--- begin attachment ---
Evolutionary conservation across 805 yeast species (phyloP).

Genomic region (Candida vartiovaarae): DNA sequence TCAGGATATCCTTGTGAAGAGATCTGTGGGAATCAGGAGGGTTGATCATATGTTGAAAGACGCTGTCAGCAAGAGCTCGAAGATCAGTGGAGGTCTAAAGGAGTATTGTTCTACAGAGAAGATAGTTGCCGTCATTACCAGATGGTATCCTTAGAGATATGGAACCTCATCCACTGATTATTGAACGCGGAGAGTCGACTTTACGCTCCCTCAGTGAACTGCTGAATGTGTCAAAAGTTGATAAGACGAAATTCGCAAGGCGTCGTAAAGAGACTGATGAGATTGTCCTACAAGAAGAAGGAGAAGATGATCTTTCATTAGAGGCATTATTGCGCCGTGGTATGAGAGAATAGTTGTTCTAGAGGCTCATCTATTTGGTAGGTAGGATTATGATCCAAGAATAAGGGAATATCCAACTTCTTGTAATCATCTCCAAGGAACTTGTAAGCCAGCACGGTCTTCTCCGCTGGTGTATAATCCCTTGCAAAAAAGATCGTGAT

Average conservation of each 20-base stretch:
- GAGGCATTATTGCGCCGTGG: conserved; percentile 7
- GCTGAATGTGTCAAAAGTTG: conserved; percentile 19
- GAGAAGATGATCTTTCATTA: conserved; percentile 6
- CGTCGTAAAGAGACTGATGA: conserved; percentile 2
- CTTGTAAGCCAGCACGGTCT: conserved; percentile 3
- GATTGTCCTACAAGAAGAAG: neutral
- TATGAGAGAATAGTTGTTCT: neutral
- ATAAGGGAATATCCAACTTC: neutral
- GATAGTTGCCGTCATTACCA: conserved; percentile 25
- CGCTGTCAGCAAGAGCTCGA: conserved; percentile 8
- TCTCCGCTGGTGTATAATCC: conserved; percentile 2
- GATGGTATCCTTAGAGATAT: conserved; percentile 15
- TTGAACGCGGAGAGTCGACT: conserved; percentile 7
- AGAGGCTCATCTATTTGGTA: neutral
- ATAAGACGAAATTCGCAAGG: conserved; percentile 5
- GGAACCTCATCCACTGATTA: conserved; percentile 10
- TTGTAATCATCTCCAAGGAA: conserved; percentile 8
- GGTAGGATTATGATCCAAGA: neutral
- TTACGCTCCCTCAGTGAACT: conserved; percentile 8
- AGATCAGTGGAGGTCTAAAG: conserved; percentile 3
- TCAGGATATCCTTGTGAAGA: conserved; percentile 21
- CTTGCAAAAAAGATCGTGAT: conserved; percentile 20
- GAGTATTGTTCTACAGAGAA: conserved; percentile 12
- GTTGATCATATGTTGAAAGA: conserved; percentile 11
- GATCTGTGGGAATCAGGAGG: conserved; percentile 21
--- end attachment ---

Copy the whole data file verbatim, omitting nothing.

Evolutionary conservation across 805 yeast species (phyloP).

Genomic region (Candida vartiovaarae): DNA sequence TCAGGATATCCTTGTGAAGAGATCTGTGGGAATCAGGAGGGTTGATCATATGTTGAAAGACGCTGTCAGCAAGAGCTCGAAGATCAGTGGAGGTCTAAAGGAGTATTGTTCTACAGAGAAGATAGTTGCCGTCATTACCAGATGGTATCCTTAGAGATATGGAACCTCATCCACTGATTATTGAACGCGGAGAGTCGACTTTACGCTCCCTCAGTGAACTGCTGAATGTGTCAAAAGTTGATAAGACGAAATTCGCAAGGCGTCGTAAAGAGACTGATGAGATTGTCCTACAAGAAGAAGGAGAAGATGATCTTTCATTAGAGGCATTATTGCGCCGTGGTATGAGAGAATAGTTGTTCTAGAGGCTCATCTATTTGGTAGGTAGGATTATGATCCAAGAATAAGGGAATATCCAACTTCTTGTAATCATCTCCAAGGAACTTGTAAGCCAGCACGGTCTTCTCCGCTGGTGTATAATCCCTTGCAAAAAAGATCGTGAT

Average conservation of each 20-base stretch:
- GAGGCATTATTGCGCCGTGG: conserved; percentile 7
- GCTGAATGTGTCAAAAGTTG: conserved; percentile 19
- GAGAAGATGATCTTTCATTA: conserved; percentile 6
- CGTCGTAAAGAGACTGATGA: conserved; percentile 2
- CTTGTAAGCCAGCACGGTCT: conserved; percentile 3
- GATTGTCCTACAAGAAGAAG: neutral
- TATGAGAGAATAGTTGTTCT: neutral
- ATAAGGGAATATCCAACTTC: neutral
- GATAGTTGCCGTCATTACCA: conserved; percentile 25
- CGCTGTCAGCAAGAGCTCGA: conserved; percentile 8
- TCTCCGCTGGTGTATAATCC: conserved; percentile 2
- GATGGTATCCTTAGAGATAT: conserved; percentile 15
- TTGAACGCGGAGAGTCGACT: conserved; percentile 7
- AGAGGCTCATCTATTTGGTA: neutral
- ATAAGACGAAATTCGCAAGG: conserved; percentile 5
- GGAACCTCATCCACTGATTA: conserved; percentile 10
- TTGTAATCATCTCCAAGGAA: conserved; percentile 8
- GGTAGGATTATGATCCAAGA: neutral
- TTACGCTCCCTCAGTGAACT: conserved; percentile 8
- AGATCAGTGGAGGTCTAAAG: conserved; percentile 3
- TCAGGATATCCTTGTGAAGA: conserved; percentile 21
- CTTGCAAAAAAGATCGTGAT: conserved; percentile 20
- GAGTATTGTTCTACAGAGAA: conserved; percentile 12
- GTTGATCATATGTTGAAAGA: conserved; percentile 11
- GATCTGTGGGAATCAGGAGG: conserved; percentile 21